European Centre for Zoroastrian Studies

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Oldest avesta manuscript
Dr. A. A. Jafarey
Buena Park, Southern California

Regarding the Oldest Manuscripts†of the Avesta, let us bear in mind two points: (a) The Avesta has been handed down by the word of mouth in full according to the Indo-Iranian tradition of memorizing the sacred and poetic literature. We have the Four Vedas in India and the Avesta in Iran.آ Philology proves how accurately they have been handed down generations after generations. (b) The Tradition says that the Avesta was first written and two copies were treasured in the Royal libraries of the Achaemenians sometime between 550-330 BCE. The copies were destroyed by Alexander, the Macedonian invader in 334 BCE. Recollection from the Priestly memories and the scattered manuscripts was started by the Parthian Emperor Vologeses in about 51-78 BCE, and the final collection was canonized during the reign of Chosroes I (Khosrow Anushhravan) in about 560 CE.
Government, Fire Temples and personal libraries all over the Sassanian Empire had their Avesta manuscripts. The Arab invasion in 634 Ceآ and the subsequntآ occupation started a new campaign to destroy as many manuscripts as was possible. Yet we see that the Zoroastrians in Iran had their manuscripts preserved in priestly families. Keeping in mind that manuscripts, written onآ parchment andآ paper, had to be copied before their decay, it was a continuous task until the invention of the printing press and now our computers. It is from 1020 CE that we come to know of their existence and their subsequent copies that remained in Iran and/or transferred to India for the continuation of copying.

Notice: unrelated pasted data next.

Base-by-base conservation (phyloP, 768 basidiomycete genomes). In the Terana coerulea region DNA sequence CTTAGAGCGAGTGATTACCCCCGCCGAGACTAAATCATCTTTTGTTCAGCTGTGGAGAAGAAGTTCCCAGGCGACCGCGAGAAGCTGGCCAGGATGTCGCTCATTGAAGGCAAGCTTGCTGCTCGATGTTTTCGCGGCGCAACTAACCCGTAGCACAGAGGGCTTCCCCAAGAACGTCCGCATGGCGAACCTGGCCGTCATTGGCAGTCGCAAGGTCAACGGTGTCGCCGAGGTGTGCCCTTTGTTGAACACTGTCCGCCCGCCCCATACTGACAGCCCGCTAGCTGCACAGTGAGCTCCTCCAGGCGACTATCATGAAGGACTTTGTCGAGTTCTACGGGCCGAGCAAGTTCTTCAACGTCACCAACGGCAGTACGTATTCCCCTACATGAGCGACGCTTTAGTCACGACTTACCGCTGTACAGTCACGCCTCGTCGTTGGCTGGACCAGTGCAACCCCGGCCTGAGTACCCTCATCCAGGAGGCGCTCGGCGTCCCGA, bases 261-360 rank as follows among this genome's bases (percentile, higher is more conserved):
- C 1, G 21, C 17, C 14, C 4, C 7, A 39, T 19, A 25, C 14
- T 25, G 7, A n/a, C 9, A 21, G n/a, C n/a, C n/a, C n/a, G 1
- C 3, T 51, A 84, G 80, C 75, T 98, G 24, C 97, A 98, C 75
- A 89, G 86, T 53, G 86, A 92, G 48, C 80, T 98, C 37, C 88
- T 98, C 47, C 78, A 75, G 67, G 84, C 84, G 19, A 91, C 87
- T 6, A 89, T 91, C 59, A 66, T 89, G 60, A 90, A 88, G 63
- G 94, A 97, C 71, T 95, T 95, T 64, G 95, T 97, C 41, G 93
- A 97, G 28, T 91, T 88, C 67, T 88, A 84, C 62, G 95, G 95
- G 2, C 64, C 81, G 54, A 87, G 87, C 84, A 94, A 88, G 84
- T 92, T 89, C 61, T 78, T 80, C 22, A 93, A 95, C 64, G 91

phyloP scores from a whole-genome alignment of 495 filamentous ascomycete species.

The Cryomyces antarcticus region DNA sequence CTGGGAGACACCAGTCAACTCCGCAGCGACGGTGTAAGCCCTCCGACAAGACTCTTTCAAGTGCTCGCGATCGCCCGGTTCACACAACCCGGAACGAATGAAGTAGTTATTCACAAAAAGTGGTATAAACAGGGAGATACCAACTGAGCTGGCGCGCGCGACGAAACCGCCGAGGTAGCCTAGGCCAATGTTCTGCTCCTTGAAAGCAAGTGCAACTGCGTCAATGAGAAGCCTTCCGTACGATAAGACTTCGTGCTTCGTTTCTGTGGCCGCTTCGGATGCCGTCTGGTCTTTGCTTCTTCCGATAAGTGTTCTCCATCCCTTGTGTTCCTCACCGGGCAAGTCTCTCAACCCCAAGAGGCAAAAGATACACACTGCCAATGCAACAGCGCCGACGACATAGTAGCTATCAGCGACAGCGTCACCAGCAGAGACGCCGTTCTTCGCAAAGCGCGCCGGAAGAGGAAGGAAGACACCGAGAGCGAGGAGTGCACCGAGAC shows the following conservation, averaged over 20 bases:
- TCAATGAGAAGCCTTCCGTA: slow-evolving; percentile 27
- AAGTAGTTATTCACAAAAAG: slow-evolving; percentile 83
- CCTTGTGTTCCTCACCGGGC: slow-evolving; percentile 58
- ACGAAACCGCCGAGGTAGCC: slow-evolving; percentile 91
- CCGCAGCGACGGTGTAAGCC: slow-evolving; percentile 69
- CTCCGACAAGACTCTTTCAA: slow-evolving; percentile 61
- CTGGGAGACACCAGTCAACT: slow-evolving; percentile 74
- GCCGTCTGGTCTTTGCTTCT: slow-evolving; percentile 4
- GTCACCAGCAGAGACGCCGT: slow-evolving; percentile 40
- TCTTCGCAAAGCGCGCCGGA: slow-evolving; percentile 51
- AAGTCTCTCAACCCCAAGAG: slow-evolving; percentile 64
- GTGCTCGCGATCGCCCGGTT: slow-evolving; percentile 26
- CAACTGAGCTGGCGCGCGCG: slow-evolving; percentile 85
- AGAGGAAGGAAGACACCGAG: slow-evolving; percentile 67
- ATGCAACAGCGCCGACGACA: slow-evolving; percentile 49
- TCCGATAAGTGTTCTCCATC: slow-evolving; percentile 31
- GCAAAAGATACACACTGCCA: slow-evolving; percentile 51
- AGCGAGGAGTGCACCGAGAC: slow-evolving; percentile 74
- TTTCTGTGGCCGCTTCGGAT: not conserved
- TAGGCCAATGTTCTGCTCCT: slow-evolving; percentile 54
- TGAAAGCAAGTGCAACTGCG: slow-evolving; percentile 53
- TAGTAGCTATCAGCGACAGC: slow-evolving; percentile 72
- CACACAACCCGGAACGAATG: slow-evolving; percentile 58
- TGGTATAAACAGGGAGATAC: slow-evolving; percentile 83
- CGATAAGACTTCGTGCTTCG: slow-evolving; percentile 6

The following are the oldest manuscripts:
Yasna and Vispered dated 1323 CE- Khordeh Avesta dated 1352 CE -Vendidad dated 1245 CE
آEach manuscript had the name/s of the scribe/s and the date/s written at the end. Some of the manuscripts which have been preserved have their begining and ending pages missing. The Iranian and Indian styles of writing were different and even if we do not have the names now, we can distinguish between the two.

آThis was a brief note. For more details, please refer to “Avesta, The Sacred Books of The Parsees,†Karl F. Geldner, Stuttgart, Germany, 1886, and “Outlines of Parsi History,†Dastur Hormazdyar K. Mirza, Bombay, 1976.

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